Vive le Dolomieu

By Loring Bullard, photographs by David Stonner | April 21, 2015
From Missouri Conservationist: May 2015

Towering bluffs, crystal clear water, feisty fish — this combination sets Ozark streams apart. The massive bluffs admired by floaters are often composed of dolomite, the rough, gray rock that makes up a major portion of the Ozark landscape. Streams in the Ozarks run cool and clear because of the many springs that sustain them, and as for the fish — well, the smallmouth bass may be one of the scrappiest around.

Fish Fossils in the Alps, the Origins of Dolomite

Dolomite gets its name from Deodat de Dolomieu, an 18th century French naturalist who hiked and investigated the Alps. High on the mountainsides, Dolomieu saw fossils of marine animals and wondered how they got there. One rock in particular — a dense stone used by ancient Greeks and Romans for columns and statues — caught his attention. He described it in a scientific paper, and in 1792 a colleague at the Academy of Sciences named it “dolomite” in his honor.

Dolomieu demonstrated that dolomie (now called dolomite or dolostone) was a carbonate rock similar to limestone but more difficult to dissolve in weak acid. The fossils he saw high in the Alps were clues to this rock’s origins. It formed from bits and pieces of marine animals (containing carbon) and limy mud that settled to the bottom of a warm and shallow ocean and, over millions of years, turned to solid rock.

Where the Water Runs so Cool and Clear

In the Ozarks, slightly acidic rainwater percolating through the soil has dissolved and widened cracks in the underlying carbonate bedrock to form a porous terrain called karst. Dolomite not only rises in scenic bluffs, it also hosts the large caves and springs that are hallmarks of karst topography. Springs are the primary source of flow to Ozark streams during dry weather and the main reason the water stays so cool and clear.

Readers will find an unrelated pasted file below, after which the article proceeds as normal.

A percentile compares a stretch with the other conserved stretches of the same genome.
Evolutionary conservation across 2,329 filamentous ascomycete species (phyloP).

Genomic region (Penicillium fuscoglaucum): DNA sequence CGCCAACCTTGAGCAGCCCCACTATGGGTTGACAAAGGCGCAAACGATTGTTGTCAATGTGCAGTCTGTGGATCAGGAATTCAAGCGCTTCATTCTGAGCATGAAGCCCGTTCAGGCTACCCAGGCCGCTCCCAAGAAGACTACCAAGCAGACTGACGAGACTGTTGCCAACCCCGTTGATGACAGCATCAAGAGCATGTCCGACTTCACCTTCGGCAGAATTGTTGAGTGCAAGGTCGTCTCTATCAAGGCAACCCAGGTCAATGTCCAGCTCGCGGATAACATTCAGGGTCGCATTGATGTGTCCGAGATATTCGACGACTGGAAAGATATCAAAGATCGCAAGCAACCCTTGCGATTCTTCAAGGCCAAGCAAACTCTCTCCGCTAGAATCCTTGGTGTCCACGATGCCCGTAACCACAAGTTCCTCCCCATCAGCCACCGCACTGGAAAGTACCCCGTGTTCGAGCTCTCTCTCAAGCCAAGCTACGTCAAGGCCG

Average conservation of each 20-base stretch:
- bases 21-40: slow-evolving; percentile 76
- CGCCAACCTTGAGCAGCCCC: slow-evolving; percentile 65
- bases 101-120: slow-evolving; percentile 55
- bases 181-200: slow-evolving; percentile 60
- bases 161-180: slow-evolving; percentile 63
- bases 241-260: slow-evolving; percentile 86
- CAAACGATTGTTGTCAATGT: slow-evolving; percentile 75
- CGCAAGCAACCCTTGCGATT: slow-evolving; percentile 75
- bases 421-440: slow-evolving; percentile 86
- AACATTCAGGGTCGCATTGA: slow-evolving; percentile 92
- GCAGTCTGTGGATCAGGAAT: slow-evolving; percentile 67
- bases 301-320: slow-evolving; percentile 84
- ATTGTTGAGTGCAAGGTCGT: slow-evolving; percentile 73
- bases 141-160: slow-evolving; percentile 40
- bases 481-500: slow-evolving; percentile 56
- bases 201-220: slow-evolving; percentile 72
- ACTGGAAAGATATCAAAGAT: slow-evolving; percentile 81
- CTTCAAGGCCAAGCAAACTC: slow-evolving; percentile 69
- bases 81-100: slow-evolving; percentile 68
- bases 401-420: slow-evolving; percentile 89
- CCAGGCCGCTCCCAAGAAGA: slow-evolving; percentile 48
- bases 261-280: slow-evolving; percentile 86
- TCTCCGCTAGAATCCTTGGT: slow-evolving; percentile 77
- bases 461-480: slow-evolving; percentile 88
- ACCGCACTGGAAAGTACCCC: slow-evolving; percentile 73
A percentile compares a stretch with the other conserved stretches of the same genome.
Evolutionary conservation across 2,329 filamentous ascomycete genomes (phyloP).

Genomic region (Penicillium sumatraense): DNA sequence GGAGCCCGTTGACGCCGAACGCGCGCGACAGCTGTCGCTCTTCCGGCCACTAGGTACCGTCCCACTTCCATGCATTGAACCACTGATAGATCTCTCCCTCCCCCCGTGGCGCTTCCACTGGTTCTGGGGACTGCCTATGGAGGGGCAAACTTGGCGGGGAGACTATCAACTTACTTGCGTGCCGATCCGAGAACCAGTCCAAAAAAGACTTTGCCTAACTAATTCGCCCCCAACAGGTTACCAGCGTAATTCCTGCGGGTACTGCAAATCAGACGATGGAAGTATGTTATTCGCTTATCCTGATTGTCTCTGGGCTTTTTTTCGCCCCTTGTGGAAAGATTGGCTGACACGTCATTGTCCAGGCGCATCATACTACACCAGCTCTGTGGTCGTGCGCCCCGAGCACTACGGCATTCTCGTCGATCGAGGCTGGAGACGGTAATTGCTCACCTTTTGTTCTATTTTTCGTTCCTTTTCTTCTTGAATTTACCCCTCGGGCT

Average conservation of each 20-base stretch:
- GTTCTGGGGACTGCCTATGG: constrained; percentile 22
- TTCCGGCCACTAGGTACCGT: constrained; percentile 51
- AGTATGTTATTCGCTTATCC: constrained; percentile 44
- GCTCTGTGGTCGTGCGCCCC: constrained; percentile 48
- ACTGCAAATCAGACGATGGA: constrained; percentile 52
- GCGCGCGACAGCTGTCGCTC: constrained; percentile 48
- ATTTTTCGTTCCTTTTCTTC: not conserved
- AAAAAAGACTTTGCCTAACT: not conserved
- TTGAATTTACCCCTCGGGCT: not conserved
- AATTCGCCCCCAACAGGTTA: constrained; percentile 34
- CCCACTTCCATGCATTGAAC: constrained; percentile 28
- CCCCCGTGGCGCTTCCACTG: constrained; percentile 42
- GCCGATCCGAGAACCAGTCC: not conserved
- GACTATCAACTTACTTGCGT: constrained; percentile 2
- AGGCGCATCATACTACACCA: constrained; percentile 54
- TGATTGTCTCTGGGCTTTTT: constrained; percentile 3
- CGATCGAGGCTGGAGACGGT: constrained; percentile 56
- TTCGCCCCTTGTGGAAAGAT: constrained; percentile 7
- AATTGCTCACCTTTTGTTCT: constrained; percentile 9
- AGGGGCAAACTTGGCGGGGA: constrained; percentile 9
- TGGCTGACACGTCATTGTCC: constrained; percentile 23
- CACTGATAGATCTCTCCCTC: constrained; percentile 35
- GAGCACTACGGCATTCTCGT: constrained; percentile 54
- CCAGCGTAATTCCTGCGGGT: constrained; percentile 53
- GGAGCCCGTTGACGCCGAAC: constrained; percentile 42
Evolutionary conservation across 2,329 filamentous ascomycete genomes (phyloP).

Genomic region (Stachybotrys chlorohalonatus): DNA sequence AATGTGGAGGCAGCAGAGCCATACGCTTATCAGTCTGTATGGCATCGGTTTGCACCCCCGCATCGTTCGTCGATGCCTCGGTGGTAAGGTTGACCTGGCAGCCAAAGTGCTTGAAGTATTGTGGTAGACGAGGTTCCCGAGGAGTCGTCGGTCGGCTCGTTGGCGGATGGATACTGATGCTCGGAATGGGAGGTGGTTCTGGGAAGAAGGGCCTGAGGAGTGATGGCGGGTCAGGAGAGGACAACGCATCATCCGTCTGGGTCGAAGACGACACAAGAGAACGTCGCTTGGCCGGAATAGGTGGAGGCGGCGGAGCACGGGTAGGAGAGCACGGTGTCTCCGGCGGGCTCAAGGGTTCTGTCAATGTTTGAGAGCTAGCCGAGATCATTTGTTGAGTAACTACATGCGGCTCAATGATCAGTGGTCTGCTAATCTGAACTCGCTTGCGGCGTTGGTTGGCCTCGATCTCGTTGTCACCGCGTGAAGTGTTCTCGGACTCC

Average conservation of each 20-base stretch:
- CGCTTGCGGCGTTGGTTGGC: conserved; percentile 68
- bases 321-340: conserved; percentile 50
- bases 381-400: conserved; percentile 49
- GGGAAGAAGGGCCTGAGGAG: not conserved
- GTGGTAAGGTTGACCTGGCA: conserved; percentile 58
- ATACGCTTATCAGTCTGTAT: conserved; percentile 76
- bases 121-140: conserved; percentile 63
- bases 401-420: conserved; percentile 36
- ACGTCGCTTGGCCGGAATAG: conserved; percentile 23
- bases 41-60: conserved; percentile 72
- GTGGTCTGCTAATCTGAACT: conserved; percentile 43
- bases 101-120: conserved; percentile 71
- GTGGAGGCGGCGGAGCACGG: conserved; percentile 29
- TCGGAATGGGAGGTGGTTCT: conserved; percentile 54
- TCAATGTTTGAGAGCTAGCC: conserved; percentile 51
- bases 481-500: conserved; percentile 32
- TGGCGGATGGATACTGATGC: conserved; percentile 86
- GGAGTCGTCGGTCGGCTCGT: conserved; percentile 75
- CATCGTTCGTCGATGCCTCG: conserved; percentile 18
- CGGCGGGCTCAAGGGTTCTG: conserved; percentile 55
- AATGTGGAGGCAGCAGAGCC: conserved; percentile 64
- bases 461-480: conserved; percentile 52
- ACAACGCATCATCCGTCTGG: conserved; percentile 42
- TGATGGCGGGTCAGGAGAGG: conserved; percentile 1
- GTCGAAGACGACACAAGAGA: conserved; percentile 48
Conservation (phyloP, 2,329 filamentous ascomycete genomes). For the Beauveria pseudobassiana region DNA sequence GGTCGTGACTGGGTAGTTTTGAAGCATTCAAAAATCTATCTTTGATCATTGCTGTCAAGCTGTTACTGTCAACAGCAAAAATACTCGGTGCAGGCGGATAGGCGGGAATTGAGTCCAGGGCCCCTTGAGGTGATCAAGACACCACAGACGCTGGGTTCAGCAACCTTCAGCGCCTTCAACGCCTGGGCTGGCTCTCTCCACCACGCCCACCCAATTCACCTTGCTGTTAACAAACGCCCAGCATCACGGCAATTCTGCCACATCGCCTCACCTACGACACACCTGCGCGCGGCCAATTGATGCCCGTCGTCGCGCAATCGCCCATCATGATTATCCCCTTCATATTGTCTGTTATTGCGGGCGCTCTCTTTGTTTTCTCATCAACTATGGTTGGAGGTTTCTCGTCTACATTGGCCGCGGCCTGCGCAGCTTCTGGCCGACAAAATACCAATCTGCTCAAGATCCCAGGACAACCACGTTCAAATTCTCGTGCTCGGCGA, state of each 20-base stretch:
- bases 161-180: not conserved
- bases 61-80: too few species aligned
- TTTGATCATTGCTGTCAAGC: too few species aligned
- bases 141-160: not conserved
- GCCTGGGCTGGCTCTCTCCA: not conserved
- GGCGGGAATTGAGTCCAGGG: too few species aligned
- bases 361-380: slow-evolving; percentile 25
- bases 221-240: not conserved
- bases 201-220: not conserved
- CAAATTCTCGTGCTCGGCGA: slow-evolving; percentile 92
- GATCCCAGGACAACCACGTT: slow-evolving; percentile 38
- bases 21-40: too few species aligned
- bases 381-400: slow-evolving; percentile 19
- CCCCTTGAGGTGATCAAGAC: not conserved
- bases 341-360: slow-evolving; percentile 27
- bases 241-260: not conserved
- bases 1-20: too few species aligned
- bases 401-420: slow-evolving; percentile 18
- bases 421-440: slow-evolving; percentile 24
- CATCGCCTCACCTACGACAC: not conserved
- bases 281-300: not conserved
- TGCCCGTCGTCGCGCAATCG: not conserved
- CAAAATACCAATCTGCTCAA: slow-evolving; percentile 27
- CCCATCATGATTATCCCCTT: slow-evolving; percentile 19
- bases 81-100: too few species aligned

Clear streams provide exciting recreational opportunities. Floaters often bring along two pieces of equipment: a fishing pole and a diving mask. With one, they try to catch fish. With the other, they go below the surface and see the fish they aren’t catching. On hot afternoons, when fishing slows, anglers can simply wade into the spring-fed streams to cool off. With masks on, however, they can fully submerge and explore the underwater world. They can swim through the transparent water and pass over gravel studded here and there with dark chunks of dolomite, fallen from the bluffs above.

The Eye of the Smallmouth

Sometimes smallmouth bass can be found lurking in the shadows of the dolomite. They sit quietly around andunder the dolomite boulders with their mouths gaping and gill covers flaring. Occasionally, these fish allow people to get surprisingly close — enough for one to look into their eyes, which, although expressionless, also seem ancient and knowing, as though they could see into some dim recess of the past. These large eyes, however, serve practical purposes. Smallmouth bass are primarily sight-feeders. Clear water, like that found in Ozark streams, is their preferred habitat.